NBprojects is joining the Performance Platform in order to expose existing artistic pathways across the city of Amsterdam and beyond its borders, to mark a landscape of affinities and potential connections and to relate individual practices to the larger context.
NBprojects is funded by the Dutch Performing Arts Fund.
DasArts is a master’s degree course within the Theatre School of the Amsterdam School of Arts. The programme is based on eighteen years of experience as an educational, production-based and research-orientated hybrid. Our two-year, question based, residential master’s programme functions as a laboratory and aims to improve the artistic competences of its international students.
Artists studying at DasArts define both their goals and the research methods they plan to adopt. Although the focus is placed on individual development, our main educational strategies are derived from the learning potential of encounters: significant collisions with peers, guest teachers and staff and the fostering of professional intimacy. In other words, the degree to which you are able to provide insights into your working processes to a group of colleagues and/or an audience (often comprised of professionals).
DasArts is an acknowledged master of theatre. Theatre is the backdrop: its history and conventions, the traditions and the avant-garde spirit. Performance is part of this legacy. Since this lively contemporary international scene of practitioners and theoreticians creates a cross-cultural critical environment, DasArts consciously brings it into its program: via guest teachers, advisors or mentors, the students themselves, or the books housed in the library.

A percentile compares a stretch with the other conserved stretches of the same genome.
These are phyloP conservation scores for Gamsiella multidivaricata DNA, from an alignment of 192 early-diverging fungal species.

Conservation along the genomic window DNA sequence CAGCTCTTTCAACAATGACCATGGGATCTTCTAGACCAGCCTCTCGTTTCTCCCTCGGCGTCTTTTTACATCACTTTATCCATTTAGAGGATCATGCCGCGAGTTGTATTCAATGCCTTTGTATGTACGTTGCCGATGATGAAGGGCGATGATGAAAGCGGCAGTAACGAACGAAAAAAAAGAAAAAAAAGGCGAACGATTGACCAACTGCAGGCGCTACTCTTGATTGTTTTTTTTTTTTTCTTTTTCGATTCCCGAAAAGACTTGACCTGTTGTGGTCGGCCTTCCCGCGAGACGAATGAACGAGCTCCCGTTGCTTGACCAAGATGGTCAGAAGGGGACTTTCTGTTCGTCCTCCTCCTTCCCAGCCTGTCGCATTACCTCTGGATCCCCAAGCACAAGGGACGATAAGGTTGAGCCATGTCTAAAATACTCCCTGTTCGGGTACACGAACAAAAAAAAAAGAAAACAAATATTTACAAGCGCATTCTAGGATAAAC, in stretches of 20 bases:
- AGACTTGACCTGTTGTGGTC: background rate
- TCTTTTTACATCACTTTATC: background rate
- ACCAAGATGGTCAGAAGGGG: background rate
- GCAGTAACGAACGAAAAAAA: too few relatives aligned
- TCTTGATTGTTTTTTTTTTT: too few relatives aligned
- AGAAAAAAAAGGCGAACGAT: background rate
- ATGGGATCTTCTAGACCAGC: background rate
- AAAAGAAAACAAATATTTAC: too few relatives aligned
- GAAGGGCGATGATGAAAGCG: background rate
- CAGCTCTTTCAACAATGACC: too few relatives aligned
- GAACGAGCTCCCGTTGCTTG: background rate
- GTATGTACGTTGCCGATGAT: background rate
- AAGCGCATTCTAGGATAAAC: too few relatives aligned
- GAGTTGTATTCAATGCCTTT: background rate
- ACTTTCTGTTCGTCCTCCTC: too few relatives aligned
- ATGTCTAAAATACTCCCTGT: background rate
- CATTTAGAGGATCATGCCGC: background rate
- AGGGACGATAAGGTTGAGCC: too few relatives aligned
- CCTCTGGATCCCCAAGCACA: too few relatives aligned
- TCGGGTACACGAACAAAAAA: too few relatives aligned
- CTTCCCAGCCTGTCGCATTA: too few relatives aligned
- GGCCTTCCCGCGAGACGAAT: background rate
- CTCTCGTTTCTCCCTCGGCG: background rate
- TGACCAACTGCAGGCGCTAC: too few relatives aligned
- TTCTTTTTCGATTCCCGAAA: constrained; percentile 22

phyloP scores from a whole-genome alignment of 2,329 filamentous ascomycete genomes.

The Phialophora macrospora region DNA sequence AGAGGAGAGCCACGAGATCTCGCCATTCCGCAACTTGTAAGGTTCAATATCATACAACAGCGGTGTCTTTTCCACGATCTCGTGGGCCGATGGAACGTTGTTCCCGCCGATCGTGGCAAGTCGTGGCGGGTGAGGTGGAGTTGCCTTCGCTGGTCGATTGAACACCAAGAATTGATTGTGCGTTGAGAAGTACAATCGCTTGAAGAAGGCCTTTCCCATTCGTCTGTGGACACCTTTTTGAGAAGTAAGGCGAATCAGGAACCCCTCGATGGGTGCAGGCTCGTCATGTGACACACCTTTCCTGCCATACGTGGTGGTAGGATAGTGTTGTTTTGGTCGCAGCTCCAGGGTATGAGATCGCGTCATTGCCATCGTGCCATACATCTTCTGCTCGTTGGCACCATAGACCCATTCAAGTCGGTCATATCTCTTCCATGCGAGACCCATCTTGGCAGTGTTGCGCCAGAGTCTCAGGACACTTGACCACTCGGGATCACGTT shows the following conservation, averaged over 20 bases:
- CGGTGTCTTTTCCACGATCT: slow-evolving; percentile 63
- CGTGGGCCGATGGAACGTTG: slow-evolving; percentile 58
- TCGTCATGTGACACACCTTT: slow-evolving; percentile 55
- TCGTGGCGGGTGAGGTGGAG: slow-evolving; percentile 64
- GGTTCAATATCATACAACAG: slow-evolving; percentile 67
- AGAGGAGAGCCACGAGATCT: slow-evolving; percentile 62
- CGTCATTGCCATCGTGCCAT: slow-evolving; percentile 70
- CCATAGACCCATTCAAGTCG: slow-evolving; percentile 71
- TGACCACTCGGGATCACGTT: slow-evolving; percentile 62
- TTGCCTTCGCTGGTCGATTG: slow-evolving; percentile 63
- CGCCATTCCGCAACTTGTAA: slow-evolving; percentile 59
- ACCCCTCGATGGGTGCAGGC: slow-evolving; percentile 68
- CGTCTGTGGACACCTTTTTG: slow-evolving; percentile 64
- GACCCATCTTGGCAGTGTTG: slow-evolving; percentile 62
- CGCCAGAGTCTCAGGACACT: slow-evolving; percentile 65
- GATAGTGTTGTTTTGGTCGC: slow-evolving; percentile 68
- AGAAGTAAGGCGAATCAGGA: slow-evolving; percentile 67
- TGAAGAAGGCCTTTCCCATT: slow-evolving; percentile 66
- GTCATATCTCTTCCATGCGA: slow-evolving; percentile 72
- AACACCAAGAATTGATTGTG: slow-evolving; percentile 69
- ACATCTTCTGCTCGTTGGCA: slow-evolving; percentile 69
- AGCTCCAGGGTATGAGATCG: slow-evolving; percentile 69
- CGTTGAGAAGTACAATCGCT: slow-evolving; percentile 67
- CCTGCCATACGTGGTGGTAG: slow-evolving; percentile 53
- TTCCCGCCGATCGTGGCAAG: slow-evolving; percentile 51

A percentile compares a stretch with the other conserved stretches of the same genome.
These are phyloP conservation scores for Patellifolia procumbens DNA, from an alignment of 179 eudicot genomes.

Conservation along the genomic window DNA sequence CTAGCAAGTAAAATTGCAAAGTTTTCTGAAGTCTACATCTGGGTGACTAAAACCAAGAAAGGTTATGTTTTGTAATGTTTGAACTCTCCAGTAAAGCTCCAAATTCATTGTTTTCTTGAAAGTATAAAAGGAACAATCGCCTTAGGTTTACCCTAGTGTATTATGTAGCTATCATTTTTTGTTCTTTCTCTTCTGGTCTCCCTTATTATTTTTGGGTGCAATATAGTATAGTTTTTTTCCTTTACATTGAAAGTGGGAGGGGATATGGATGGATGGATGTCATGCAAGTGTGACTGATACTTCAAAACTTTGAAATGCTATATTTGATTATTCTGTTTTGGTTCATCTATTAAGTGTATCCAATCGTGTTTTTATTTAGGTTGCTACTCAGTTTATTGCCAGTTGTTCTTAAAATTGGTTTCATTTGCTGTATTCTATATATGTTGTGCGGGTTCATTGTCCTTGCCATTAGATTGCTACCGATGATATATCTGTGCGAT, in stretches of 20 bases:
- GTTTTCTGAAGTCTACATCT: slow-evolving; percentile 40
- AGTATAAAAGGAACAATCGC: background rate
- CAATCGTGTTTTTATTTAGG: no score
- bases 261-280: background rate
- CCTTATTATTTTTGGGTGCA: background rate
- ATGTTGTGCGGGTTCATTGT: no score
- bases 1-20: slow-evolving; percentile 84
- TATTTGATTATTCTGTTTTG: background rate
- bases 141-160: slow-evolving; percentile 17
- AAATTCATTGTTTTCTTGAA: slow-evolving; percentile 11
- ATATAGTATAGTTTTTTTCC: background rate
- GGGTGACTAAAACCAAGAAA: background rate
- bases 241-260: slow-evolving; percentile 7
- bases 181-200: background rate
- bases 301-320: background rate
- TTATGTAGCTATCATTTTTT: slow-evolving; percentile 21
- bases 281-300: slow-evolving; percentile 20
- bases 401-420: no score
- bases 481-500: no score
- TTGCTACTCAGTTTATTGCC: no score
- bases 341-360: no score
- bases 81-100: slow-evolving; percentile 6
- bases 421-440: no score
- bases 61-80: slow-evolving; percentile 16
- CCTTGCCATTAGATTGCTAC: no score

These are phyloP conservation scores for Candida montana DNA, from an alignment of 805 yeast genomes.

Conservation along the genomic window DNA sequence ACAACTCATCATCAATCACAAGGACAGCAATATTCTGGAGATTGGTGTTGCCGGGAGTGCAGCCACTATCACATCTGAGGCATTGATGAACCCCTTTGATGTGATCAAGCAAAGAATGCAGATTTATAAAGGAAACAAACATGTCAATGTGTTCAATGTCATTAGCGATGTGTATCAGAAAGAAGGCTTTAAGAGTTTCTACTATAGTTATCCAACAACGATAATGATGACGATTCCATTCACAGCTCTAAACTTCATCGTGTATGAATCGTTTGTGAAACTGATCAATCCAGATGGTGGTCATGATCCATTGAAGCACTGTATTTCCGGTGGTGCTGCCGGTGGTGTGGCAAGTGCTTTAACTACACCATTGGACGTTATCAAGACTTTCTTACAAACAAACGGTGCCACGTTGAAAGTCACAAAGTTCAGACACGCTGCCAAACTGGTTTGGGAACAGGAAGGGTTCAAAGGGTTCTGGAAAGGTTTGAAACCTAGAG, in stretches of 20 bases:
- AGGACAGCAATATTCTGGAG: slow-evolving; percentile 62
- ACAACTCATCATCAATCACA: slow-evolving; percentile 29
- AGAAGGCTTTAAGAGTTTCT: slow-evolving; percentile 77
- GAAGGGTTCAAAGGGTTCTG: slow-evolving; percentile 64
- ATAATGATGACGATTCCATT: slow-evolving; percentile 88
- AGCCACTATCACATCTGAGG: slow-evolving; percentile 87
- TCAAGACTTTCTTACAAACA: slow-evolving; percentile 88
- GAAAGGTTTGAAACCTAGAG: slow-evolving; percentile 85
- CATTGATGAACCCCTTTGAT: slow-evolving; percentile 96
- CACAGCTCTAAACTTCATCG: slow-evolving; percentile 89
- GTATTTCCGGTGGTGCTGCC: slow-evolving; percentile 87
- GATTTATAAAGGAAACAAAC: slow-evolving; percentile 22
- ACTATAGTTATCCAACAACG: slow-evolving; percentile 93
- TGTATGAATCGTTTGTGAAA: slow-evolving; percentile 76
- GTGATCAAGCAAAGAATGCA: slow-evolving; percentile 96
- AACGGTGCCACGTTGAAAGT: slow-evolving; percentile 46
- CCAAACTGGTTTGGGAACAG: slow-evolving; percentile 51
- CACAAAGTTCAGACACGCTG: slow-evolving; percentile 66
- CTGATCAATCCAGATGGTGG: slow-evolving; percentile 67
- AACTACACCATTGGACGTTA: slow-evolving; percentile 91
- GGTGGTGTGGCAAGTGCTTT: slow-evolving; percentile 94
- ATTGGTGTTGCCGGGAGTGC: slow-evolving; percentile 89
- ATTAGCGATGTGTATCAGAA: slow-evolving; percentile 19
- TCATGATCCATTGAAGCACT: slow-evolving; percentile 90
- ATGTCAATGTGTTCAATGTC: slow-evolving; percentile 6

The SNDO—School for New Dance Development (School voor Nieuwe Dansontwikkeling in Dutch)—offers a full time four-year professional education course leading to a bachelor's degree in Art – Choreography. The school was founded in 1975 as an attempt to find new directions for dance next to the existing forms and styles that dominated the field. After forty years, the SNDO remains inquisitive, open minded, and in the foreground of progressive developments in the fields of dance and performance. In the curriculum, the school establishes the conditions from which the creativity of the student can emerge. Reflection on the specific qualities of dance and performance as art forms is developed, and awareness of the body and the artistic implications of working with it take precedence.
The SNDO has built an international reputation and has students from more than forty different countries. The staff and guest teachers are also international, and courses are taught in English. This international reputation, its strong image (inevitably followed by some myths!), and its excellent pool of alumni, all continue to contribute to its development and renewal, challenging and expanding upon established ways of making choreographies and performances. It is only possible to achieve this through the combination of an articulate vision on art, society, and education, and the translation of this vision into the school structure and the curriculum. Throughout the years one thing has remained constant—that which is expected from its students, the SNDO poses as a task to itself: continuous critical self-examination, experimentation, renewal, and the contemporaneity and progressiveness of its programme.